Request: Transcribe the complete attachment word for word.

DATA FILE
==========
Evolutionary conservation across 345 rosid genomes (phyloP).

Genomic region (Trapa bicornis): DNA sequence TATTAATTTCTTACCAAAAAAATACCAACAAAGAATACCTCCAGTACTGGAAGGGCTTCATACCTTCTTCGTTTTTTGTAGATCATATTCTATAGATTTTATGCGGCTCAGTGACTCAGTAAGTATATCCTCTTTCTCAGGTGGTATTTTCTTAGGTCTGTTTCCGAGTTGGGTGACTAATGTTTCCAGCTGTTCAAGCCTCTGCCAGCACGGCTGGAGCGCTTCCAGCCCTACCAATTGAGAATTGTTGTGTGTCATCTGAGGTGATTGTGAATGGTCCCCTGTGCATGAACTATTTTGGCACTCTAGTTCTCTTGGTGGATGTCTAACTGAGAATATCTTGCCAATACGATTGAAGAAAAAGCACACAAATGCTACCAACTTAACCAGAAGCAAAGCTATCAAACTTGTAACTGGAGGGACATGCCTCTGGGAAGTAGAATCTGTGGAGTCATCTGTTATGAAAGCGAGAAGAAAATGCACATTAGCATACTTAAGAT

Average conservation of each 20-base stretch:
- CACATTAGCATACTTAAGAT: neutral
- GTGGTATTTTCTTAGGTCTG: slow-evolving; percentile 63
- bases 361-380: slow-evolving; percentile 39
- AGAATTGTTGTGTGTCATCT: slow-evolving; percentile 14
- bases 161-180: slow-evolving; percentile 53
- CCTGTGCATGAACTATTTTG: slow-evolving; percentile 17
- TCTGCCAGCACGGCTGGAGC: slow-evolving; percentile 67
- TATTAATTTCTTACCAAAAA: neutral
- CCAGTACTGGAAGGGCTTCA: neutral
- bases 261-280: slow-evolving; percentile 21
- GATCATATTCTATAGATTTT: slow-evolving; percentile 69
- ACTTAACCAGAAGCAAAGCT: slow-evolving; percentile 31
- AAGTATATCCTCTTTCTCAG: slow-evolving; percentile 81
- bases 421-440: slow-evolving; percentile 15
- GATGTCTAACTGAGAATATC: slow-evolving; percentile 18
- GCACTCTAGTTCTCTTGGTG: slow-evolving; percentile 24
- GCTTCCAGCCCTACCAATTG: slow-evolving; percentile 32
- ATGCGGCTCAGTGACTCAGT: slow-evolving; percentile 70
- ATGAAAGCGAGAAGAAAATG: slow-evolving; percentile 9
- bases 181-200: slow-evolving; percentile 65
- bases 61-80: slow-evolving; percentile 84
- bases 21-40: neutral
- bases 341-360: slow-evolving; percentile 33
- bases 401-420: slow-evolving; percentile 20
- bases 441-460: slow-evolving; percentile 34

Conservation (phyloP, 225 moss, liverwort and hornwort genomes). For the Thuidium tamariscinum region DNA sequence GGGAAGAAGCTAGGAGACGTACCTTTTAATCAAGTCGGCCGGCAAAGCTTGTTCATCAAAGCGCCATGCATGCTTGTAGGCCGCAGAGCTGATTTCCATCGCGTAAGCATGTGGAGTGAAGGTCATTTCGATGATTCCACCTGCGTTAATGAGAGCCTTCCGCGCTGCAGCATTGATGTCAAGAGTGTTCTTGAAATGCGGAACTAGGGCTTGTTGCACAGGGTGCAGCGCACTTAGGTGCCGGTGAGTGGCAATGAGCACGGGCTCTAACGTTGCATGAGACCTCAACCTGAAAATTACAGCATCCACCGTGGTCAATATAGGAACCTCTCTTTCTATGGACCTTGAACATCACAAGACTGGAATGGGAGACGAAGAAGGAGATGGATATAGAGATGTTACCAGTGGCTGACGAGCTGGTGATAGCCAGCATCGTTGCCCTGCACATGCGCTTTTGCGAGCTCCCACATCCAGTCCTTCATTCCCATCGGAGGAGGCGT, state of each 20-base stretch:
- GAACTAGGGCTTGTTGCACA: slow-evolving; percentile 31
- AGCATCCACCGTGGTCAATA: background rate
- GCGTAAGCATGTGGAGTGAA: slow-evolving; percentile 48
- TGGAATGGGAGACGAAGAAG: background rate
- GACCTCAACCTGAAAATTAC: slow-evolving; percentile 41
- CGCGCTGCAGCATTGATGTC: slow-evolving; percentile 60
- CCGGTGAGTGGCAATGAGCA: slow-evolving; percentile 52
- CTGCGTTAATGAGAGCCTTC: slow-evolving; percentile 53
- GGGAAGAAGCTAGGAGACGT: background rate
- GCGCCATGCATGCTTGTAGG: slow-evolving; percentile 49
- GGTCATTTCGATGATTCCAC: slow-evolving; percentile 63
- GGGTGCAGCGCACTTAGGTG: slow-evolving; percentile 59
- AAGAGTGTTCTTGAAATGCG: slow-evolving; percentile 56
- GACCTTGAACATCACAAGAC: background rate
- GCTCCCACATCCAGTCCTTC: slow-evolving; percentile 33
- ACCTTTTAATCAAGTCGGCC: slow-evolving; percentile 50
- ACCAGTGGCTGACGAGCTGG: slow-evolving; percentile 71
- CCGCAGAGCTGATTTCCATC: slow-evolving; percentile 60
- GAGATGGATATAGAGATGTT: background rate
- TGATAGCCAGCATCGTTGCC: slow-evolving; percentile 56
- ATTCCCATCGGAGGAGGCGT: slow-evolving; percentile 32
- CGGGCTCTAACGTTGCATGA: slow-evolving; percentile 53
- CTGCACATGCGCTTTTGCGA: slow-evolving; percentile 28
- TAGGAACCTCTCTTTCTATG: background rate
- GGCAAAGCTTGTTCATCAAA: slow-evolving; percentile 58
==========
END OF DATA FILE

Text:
Evolutionary conservation across 345 rosid genomes (phyloP).

Genomic region (Trapa bicornis): DNA sequence TATTAATTTCTTACCAAAAAAATACCAACAAAGAATACCTCCAGTACTGGAAGGGCTTCATACCTTCTTCGTTTTTTGTAGATCATATTCTATAGATTTTATGCGGCTCAGTGACTCAGTAAGTATATCCTCTTTCTCAGGTGGTATTTTCTTAGGTCTGTTTCCGAGTTGGGTGACTAATGTTTCCAGCTGTTCAAGCCTCTGCCAGCACGGCTGGAGCGCTTCCAGCCCTACCAATTGAGAATTGTTGTGTGTCATCTGAGGTGATTGTGAATGGTCCCCTGTGCATGAACTATTTTGGCACTCTAGTTCTCTTGGTGGATGTCTAACTGAGAATATCTTGCCAATACGATTGAAGAAAAAGCACACAAATGCTACCAACTTAACCAGAAGCAAAGCTATCAAACTTGTAACTGGAGGGACATGCCTCTGGGAAGTAGAATCTGTGGAGTCATCTGTTATGAAAGCGAGAAGAAAATGCACATTAGCATACTTAAGAT

Average conservation of each 20-base stretch:
- CACATTAGCATACTTAAGAT: neutral
- GTGGTATTTTCTTAGGTCTG: slow-evolving; percentile 63
- bases 361-380: slow-evolving; percentile 39
- AGAATTGTTGTGTGTCATCT: slow-evolving; percentile 14
- bases 161-180: slow-evolving; percentile 53
- CCTGTGCATGAACTATTTTG: slow-evolving; percentile 17
- TCTGCCAGCACGGCTGGAGC: slow-evolving; percentile 67
- TATTAATTTCTTACCAAAAA: neutral
- CCAGTACTGGAAGGGCTTCA: neutral
- bases 261-280: slow-evolving; percentile 21
- GATCATATTCTATAGATTTT: slow-evolving; percentile 69
- ACTTAACCAGAAGCAAAGCT: slow-evolving; percentile 31
- AAGTATATCCTCTTTCTCAG: slow-evolving; percentile 81
- bases 421-440: slow-evolving; percentile 15
- GATGTCTAACTGAGAATATC: slow-evolving; percentile 18
- GCACTCTAGTTCTCTTGGTG: slow-evolving; percentile 24
- GCTTCCAGCCCTACCAATTG: slow-evolving; percentile 32
- ATGCGGCTCAGTGACTCAGT: slow-evolving; percentile 70
- ATGAAAGCGAGAAGAAAATG: slow-evolving; percentile 9
- bases 181-200: slow-evolving; percentile 65
- bases 61-80: slow-evolving; percentile 84
- bases 21-40: neutral
- bases 341-360: slow-evolving; percentile 33
- bases 401-420: slow-evolving; percentile 20
- bases 441-460: slow-evolving; percentile 34

Conservation (phyloP, 225 moss, liverwort and hornwort genomes). For the Thuidium tamariscinum region DNA sequence GGGAAGAAGCTAGGAGACGTACCTTTTAATCAAGTCGGCCGGCAAAGCTTGTTCATCAAAGCGCCATGCATGCTTGTAGGCCGCAGAGCTGATTTCCATCGCGTAAGCATGTGGAGTGAAGGTCATTTCGATGATTCCACCTGCGTTAATGAGAGCCTTCCGCGCTGCAGCATTGATGTCAAGAGTGTTCTTGAAATGCGGAACTAGGGCTTGTTGCACAGGGTGCAGCGCACTTAGGTGCCGGTGAGTGGCAATGAGCACGGGCTCTAACGTTGCATGAGACCTCAACCTGAAAATTACAGCATCCACCGTGGTCAATATAGGAACCTCTCTTTCTATGGACCTTGAACATCACAAGACTGGAATGGGAGACGAAGAAGGAGATGGATATAGAGATGTTACCAGTGGCTGACGAGCTGGTGATAGCCAGCATCGTTGCCCTGCACATGCGCTTTTGCGAGCTCCCACATCCAGTCCTTCATTCCCATCGGAGGAGGCGT, state of each 20-base stretch:
- GAACTAGGGCTTGTTGCACA: slow-evolving; percentile 31
- AGCATCCACCGTGGTCAATA: background rate
- GCGTAAGCATGTGGAGTGAA: slow-evolving; percentile 48
- TGGAATGGGAGACGAAGAAG: background rate
- GACCTCAACCTGAAAATTAC: slow-evolving; percentile 41
- CGCGCTGCAGCATTGATGTC: slow-evolving; percentile 60
- CCGGTGAGTGGCAATGAGCA: slow-evolving; percentile 52
- CTGCGTTAATGAGAGCCTTC: slow-evolving; percentile 53
- GGGAAGAAGCTAGGAGACGT: background rate
- GCGCCATGCATGCTTGTAGG: slow-evolving; percentile 49
- GGTCATTTCGATGATTCCAC: slow-evolving; percentile 63
- GGGTGCAGCGCACTTAGGTG: slow-evolving; percentile 59
- AAGAGTGTTCTTGAAATGCG: slow-evolving; percentile 56
- GACCTTGAACATCACAAGAC: background rate
- GCTCCCACATCCAGTCCTTC: slow-evolving; percentile 33
- ACCTTTTAATCAAGTCGGCC: slow-evolving; percentile 50
- ACCAGTGGCTGACGAGCTGG: slow-evolving; percentile 71
- CCGCAGAGCTGATTTCCATC: slow-evolving; percentile 60
- GAGATGGATATAGAGATGTT: background rate
- TGATAGCCAGCATCGTTGCC: slow-evolving; percentile 56
- ATTCCCATCGGAGGAGGCGT: slow-evolving; percentile 32
- CGGGCTCTAACGTTGCATGA: slow-evolving; percentile 53
- CTGCACATGCGCTTTTGCGA: slow-evolving; percentile 28
- TAGGAACCTCTCTTTCTATG: background rate
- GGCAAAGCTTGTTCATCAAA: slow-evolving; percentile 58